Creating a Safe Space for 2SLGBTQ+ Students and Families

Growing up as a queer kid in a small town, my experience in school wasn’t always very welcoming. Everything felt like it was designed in a way that assumed that I – and everyone – was cis and straight, from the books we read to the forms we took home and the way everyone spoke in class. Because I didn’t fit into the world they were presenting me, it felt like there was something wrong with me.

When I became a teacher, I made a promise to myself that I would do everything I could to avoid doing the things that made me so uncomfortable as a student. I don’t want any of my students to feel like they or their families aren’t seen, valued, and most of all, completely normal. 

There are many simple ways that you can make your classroom more welcoming to queer students, families, and colleagues. While this is by no means an exhaustive list, here are some things I would like you to consider for your own practice:

Drop the words “Mother” and “Father” from your communication home. I still see educators doing things like sending home student information forms with a ‘Mother’ field and a ‘Father’ field. This only serves to ‘other’ students whose families don’t fit this image. While you’re at it, why not make sure you have more than two fields for parents/guardians?

Stop playing “boys versus girls” or using gender as a way to split up students in class. Not only does it reinforce archaic notions of some imaginary divide between genders, but it also puts some of your queer students in an awkward and difficult position. You should never be creating a situation where a student has to out themselves or mis-gender themselves just to participate.

Include 2SLGBTQ+ content in your class without always making being queer “the point” of the lesson. While it’s important to openly discuss queer issues and perspectives in your classroom, it’s also important to make sure that you are including queer content without feeling like you need to justify it in some way. Your students need to see themselves in your teaching, but they also need to believe that you see them as a normal part of the world that doesn’t always need to be pointed out, discussed, and defended.

Schitt’s Creek did that very well, if you are familiar with the show. The writers included queer storylines without making them about trauma. They presented the world how it should be, how it can be, and it was beautiful.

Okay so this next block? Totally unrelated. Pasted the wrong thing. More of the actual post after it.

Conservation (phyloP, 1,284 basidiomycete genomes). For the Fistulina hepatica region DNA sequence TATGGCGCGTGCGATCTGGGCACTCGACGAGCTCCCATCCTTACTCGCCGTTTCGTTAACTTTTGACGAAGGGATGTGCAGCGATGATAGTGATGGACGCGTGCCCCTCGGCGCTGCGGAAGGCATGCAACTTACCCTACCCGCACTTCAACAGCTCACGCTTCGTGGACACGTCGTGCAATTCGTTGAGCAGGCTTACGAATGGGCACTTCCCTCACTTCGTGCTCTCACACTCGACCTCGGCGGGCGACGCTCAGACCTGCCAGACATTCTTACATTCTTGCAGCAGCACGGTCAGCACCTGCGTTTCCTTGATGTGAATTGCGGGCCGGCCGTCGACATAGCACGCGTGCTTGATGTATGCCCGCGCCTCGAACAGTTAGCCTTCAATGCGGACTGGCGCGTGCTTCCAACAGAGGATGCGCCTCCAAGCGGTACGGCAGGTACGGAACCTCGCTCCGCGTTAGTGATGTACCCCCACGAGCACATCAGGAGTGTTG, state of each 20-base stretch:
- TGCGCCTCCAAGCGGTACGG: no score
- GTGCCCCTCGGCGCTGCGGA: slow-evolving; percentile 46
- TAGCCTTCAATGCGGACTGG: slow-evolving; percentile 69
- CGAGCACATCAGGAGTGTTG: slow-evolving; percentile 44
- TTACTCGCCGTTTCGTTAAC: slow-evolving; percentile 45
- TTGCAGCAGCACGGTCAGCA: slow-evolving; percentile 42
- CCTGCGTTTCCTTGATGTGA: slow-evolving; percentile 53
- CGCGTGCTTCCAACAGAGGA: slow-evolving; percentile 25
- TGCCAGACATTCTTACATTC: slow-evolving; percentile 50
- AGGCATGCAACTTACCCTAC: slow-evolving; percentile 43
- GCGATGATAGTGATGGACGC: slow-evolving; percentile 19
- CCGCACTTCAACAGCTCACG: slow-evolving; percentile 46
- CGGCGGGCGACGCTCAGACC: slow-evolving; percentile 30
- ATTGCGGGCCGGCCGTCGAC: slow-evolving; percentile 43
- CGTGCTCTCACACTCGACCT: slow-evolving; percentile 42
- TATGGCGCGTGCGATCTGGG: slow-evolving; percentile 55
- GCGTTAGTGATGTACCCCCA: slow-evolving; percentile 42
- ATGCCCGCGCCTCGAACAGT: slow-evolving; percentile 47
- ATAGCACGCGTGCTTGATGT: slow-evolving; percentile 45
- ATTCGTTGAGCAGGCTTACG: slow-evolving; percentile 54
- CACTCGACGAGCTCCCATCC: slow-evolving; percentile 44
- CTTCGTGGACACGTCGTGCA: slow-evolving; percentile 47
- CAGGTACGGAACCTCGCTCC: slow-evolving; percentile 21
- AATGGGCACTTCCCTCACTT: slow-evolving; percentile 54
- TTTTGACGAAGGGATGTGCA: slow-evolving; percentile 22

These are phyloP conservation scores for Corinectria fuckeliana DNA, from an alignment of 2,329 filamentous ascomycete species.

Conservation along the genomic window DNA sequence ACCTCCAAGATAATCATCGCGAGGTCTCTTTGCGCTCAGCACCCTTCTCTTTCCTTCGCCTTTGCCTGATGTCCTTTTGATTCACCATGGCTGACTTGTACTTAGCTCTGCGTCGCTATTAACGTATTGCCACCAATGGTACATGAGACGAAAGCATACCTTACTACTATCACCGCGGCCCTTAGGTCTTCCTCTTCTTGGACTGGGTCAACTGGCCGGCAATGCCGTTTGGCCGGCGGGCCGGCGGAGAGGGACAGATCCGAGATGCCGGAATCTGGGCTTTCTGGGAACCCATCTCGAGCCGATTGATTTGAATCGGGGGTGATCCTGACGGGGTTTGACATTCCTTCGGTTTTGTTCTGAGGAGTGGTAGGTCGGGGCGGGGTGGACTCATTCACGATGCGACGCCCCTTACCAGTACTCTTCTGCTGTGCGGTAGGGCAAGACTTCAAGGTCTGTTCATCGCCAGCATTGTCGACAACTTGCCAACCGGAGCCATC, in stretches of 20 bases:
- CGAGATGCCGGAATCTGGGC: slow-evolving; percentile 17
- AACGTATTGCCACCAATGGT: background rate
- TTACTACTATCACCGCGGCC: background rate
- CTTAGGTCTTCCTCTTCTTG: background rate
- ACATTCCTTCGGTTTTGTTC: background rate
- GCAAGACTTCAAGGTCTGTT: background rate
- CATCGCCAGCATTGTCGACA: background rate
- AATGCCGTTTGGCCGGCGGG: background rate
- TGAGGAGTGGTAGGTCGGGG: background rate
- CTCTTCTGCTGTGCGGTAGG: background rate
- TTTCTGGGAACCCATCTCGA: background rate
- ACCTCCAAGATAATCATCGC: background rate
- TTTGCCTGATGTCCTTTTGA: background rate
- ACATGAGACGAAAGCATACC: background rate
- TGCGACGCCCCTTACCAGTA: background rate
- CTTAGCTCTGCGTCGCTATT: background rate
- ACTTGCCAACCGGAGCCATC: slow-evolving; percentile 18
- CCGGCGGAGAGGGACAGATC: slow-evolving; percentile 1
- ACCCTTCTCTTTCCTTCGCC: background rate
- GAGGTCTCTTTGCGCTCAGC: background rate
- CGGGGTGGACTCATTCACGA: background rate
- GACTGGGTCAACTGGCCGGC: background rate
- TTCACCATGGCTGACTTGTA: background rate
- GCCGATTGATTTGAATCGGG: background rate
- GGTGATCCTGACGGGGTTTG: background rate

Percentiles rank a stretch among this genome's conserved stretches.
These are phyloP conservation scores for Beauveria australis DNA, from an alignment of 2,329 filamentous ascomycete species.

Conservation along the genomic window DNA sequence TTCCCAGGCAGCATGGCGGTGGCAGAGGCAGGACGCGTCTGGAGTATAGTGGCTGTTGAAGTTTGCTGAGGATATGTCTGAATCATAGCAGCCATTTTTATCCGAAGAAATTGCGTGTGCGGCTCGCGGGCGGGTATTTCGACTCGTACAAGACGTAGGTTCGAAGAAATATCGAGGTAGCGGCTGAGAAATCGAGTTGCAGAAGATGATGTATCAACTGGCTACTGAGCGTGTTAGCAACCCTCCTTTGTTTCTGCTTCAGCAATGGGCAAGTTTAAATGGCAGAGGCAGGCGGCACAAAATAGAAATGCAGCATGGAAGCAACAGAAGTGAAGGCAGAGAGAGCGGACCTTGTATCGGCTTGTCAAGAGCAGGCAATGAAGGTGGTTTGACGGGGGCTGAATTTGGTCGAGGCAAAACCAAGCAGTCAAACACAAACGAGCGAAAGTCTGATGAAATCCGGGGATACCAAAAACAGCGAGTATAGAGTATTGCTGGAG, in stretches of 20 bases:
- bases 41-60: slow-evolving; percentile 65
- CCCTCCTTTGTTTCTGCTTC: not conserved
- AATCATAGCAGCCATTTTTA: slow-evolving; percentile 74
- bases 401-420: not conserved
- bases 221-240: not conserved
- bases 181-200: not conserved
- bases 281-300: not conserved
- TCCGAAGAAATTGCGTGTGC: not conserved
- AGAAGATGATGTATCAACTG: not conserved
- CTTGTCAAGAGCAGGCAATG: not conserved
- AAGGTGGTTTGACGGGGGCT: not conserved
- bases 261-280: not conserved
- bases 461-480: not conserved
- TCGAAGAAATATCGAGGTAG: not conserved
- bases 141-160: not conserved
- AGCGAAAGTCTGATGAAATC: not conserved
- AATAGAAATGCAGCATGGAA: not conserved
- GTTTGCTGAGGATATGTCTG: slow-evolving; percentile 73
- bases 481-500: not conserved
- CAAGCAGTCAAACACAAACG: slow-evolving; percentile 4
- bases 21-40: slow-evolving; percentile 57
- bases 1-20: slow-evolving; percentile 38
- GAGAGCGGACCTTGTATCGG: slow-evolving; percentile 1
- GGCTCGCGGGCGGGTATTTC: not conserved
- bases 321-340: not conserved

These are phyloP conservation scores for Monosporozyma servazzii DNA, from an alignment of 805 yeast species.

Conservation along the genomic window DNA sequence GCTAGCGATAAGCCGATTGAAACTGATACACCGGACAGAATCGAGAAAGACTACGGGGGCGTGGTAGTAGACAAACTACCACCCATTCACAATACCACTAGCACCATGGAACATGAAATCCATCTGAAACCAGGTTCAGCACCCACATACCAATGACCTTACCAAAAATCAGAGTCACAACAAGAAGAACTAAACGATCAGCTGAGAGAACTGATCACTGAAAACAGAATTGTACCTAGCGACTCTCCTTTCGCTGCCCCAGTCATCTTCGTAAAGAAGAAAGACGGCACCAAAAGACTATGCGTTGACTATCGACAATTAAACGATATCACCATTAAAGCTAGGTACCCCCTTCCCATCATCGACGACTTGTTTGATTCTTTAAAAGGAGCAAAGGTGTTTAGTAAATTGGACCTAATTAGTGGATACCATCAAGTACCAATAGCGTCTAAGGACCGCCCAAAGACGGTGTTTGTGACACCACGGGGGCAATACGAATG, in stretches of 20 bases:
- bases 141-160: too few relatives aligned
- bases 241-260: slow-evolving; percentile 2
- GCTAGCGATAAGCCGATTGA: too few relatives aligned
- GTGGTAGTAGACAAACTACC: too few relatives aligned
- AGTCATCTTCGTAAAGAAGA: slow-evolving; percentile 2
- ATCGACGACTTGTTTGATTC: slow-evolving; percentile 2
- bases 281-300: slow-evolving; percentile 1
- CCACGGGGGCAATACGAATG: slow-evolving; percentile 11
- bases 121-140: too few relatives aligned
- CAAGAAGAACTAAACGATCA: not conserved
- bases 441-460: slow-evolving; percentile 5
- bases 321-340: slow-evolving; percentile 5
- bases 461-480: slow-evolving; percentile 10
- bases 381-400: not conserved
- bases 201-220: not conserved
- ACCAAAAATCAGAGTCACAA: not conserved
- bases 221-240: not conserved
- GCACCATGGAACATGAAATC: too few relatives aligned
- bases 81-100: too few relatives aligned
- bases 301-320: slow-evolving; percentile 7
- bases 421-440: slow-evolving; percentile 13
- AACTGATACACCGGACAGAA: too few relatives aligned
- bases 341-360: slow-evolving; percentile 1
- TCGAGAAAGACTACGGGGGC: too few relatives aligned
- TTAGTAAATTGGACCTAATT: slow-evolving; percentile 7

Don’t wait until you have a queer student (that you know about) to offer support to your students. My school has a few genderless washrooms and I make sure to point them out to my students in the first week of school so that they know they’re available. I have a “Positive Space” sign up in my classroom at all times. I keep my language inclusive, making sure that I’m not saying things like “your mom and dad” and instead say “your family”. I share information about Youthline the same way that I share info about Kids Help Phone.

Stop assuming kids are “too young” to talk about the 2SLGBTQ+ community. There is no such thing. Kids aren’t too young to learn about cis/het families, so what’s the difference?

Teach gender-neutral language. I teach FSL, and I introduce gender-neutral pronouns alongside “il” and “elle”. It takes no extra effort on my part – I’m already teaching pronouns in Language Arts. You know what’s really cool? When they have the language ahead of time, they often use it openly, without hesitation, and without prejudice.


There are so many other things you can do to create a more welcoming space for your queer students and families, but I’d be here all night if I tried to capture them all. Those are just a few suggestions of small but meaningful changes you can make to help your students feel safe and seen. I hope you give them some thought.

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Updated: October 31, 2020 — 11:59 pm

The Author

Shawna Rothgeb-Bird

Grade 6 Middle French Immersion teacher from Ottawa. Passionate about teaching (naturally!), board games, video games, music, and roller derby. Instilling a sense of wonder, curiosity, and critical thought in students since 2011 (or 2008 if we want to include Teacher's College).

1 Comment

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  1. Deb Weston says:

    Great blog. It will moderate my own teaching practices. All teachers need to read this!

    Deb Weston, PETL

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